By Silvia Nyambura
There is little meaningful use of social media for interaction in the ongoing campaigns. Currently, Ugandans are only spreading memes ridiculing the candidates but are yet to make full use of the social media platform. In addition, politicians lag behind in engaging the youth-who are the biggest consumers of these platforms- in the decision making process. This leads to disengagement, lack of interest in participating in the elections and lack of news consumption by this age group which makes up the largest number of voters.
According to Fatuma Abdulahi the Country Director for Internews Somalia and founder of online news wire Warya Post, Africans are too patient with politicians and their poor delivery of services.
“Despite this, there is an emerging power house that demands for more than tribal affiliations while making political decisions. The current electorate demands for more services, jobs, efficient use of taxes, better infrastructure, better security, more opportunities and so on,” she said.
Abdulahi was speaking at the 2nd annual public lecture held at the Golf Course Hotel in Kampala and organized by the African Centre for Media Excellence. She highlighted the role of media in politics explaining why social media is the way to go especially during this election period.
“Traditional media is usually one way, too formal with passive involvement, communication is controlled and the content polished. Social media however is more interactive. It is two way, open, transparent, uses informal unstructured communication and is user generated instead of producer generated.This allows for active involvement in community decision making ,” she added.
Giving examples of Libya and Egypt, Abdulahi highlighted the power of technology in giving a voice to the people and bringing about radical political changes.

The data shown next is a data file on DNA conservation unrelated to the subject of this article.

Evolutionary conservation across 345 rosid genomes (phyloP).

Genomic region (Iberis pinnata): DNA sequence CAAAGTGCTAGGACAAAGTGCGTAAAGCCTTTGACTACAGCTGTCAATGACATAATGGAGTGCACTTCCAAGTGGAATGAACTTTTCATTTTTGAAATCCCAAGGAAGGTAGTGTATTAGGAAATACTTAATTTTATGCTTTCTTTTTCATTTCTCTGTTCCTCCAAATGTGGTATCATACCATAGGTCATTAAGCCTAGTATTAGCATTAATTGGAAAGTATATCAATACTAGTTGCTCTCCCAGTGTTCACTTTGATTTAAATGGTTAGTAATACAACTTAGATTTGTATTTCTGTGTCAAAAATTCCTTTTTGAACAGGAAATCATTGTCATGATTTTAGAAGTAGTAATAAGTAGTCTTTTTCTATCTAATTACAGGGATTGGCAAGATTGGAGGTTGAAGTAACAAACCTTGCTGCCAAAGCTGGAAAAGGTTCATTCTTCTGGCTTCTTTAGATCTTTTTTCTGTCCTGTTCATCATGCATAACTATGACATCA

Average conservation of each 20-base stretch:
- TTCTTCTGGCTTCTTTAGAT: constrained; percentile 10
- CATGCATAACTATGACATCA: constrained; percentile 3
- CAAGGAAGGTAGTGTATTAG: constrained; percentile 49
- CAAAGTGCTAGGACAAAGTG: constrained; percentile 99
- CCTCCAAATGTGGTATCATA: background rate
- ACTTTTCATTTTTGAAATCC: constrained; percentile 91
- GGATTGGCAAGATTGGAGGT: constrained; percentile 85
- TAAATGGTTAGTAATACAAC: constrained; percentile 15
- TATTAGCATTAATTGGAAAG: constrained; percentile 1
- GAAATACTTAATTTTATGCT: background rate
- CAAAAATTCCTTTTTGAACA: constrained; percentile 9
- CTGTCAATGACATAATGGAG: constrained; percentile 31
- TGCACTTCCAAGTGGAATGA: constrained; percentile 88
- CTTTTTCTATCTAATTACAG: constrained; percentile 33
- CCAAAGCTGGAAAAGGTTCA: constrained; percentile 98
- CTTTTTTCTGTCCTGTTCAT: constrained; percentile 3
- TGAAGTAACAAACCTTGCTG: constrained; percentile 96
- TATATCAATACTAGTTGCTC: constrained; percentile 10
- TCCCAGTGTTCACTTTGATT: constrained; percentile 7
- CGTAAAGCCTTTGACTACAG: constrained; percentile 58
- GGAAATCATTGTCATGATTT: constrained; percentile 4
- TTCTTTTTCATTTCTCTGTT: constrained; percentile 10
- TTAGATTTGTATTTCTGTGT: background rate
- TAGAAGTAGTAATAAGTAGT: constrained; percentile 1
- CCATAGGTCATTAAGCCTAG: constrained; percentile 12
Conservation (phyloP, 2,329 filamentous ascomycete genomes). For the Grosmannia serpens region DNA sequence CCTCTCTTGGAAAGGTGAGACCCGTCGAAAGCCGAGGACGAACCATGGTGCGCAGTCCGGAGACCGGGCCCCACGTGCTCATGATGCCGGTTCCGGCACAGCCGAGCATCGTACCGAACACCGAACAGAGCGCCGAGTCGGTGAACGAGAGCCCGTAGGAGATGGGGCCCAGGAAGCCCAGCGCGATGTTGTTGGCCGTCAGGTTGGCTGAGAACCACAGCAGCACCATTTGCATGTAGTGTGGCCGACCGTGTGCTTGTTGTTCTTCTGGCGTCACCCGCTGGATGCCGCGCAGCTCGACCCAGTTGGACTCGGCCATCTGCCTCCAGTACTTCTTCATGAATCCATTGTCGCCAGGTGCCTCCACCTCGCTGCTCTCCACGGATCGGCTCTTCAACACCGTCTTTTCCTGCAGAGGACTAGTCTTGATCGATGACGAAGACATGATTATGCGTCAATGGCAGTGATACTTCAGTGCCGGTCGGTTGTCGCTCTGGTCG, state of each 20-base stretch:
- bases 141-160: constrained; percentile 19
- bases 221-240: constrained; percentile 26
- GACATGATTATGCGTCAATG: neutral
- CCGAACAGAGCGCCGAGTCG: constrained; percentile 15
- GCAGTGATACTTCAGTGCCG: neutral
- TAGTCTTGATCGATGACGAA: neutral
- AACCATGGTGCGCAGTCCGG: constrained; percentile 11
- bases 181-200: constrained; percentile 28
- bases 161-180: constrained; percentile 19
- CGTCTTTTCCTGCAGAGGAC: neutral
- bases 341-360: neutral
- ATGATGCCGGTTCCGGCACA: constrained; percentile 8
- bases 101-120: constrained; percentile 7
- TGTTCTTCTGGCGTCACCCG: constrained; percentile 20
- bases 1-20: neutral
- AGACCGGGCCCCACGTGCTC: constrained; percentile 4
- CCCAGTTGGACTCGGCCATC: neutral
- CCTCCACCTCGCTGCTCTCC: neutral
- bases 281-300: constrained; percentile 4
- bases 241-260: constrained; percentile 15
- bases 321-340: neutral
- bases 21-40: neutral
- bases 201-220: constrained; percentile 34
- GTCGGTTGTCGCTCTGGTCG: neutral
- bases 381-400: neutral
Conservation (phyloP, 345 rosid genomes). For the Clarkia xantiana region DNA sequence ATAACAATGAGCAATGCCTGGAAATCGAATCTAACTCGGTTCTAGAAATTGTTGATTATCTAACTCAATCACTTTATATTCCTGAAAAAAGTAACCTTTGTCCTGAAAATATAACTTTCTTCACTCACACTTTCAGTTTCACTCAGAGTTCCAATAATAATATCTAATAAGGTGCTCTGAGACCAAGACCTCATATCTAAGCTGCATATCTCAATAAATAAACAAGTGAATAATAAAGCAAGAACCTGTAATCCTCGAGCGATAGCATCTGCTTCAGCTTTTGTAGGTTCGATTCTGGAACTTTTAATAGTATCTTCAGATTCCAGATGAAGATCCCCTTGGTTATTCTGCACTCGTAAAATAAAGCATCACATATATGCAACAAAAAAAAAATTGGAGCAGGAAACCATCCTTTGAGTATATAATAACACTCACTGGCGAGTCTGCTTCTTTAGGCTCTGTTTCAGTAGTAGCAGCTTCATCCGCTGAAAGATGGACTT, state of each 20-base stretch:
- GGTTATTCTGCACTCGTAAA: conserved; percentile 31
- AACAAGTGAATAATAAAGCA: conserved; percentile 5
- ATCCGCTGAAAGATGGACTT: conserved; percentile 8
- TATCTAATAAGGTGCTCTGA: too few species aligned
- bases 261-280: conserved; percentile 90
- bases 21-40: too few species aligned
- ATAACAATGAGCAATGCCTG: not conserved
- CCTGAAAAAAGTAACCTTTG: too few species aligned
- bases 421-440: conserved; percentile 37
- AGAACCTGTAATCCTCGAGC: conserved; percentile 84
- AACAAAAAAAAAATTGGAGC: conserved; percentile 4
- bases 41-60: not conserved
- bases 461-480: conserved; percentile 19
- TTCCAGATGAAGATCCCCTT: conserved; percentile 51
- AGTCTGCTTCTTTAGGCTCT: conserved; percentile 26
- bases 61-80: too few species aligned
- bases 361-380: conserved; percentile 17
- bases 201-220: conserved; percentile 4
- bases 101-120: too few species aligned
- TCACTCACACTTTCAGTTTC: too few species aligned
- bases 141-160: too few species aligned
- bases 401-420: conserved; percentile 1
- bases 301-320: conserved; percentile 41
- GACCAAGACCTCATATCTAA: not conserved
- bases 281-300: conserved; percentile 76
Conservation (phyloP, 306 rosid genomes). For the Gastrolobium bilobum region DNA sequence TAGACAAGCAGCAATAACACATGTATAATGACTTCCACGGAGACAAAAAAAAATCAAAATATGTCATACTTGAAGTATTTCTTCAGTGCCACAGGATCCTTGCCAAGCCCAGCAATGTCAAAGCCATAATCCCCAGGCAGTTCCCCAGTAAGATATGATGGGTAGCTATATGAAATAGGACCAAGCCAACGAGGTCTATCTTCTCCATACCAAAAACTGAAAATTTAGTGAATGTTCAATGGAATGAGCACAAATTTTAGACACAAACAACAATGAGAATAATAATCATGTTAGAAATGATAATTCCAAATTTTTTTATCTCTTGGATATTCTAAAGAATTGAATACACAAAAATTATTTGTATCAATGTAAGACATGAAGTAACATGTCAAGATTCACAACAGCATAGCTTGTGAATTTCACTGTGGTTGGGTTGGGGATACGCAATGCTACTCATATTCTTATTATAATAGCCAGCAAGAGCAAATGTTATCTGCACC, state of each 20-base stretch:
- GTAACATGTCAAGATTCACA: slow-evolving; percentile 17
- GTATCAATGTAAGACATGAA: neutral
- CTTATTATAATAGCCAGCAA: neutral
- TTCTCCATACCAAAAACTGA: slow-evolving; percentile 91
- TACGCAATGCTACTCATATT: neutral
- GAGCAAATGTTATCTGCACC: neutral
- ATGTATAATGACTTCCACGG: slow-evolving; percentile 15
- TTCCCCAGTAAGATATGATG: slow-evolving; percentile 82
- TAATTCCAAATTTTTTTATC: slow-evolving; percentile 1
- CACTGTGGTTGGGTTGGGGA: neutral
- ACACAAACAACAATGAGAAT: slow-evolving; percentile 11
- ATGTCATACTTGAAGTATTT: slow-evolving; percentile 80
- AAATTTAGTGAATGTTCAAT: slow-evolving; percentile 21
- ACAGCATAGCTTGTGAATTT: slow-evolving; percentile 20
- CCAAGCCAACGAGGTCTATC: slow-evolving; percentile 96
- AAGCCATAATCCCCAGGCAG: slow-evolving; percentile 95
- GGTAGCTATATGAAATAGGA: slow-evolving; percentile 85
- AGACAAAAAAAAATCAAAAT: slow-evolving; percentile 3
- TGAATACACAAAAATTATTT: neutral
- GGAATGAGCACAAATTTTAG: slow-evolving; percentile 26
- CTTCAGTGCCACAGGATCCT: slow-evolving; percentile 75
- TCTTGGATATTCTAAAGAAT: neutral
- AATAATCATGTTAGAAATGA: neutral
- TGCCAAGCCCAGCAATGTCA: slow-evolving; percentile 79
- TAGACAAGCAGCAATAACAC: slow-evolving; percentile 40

“The way news is produced and consumed is changing and so is the speed of producing it. Today, over 2,200 tweets are posted every second. Mobile phones have changed the way people communicate and the very nature of political discourse and debate can now be held on such platforms. The idea that government is too big to be criticized is what has held Africa back. Media houses should learn to be consistent and use high quality content on the social media sites so as to be relevant to the electorate,” Abdulahi advised.
However, the debate on traditional versus new media rages on. According to the AMISOM Spokesman Major General Barigye Ba hoku , social media has done more harm than good in Africa.
“New media is about headlines and it lacks details. It is unrealistic for a well researched investigative piece to come through social media. Media houses should learn to use the two types of media concurrently. Traditional media works well for deep analytical pieces while social media can be used to draw the attention of the readers,” he said.
Researchers however believe the future is in digital communications. They predict internet users on Mobile Phones will increase 20 fold in the next 5 years. In addition, declining prices of handsets and costs of data along with faster speeds will usher Africans into the digital age. In Uganda for example, there are about 23 million mobile phone users. 10.4 million of these are accessing the internet while about 5.6 million of these are using the internet through their mobile phones.
Nyambura is a senior journalist based in Kampala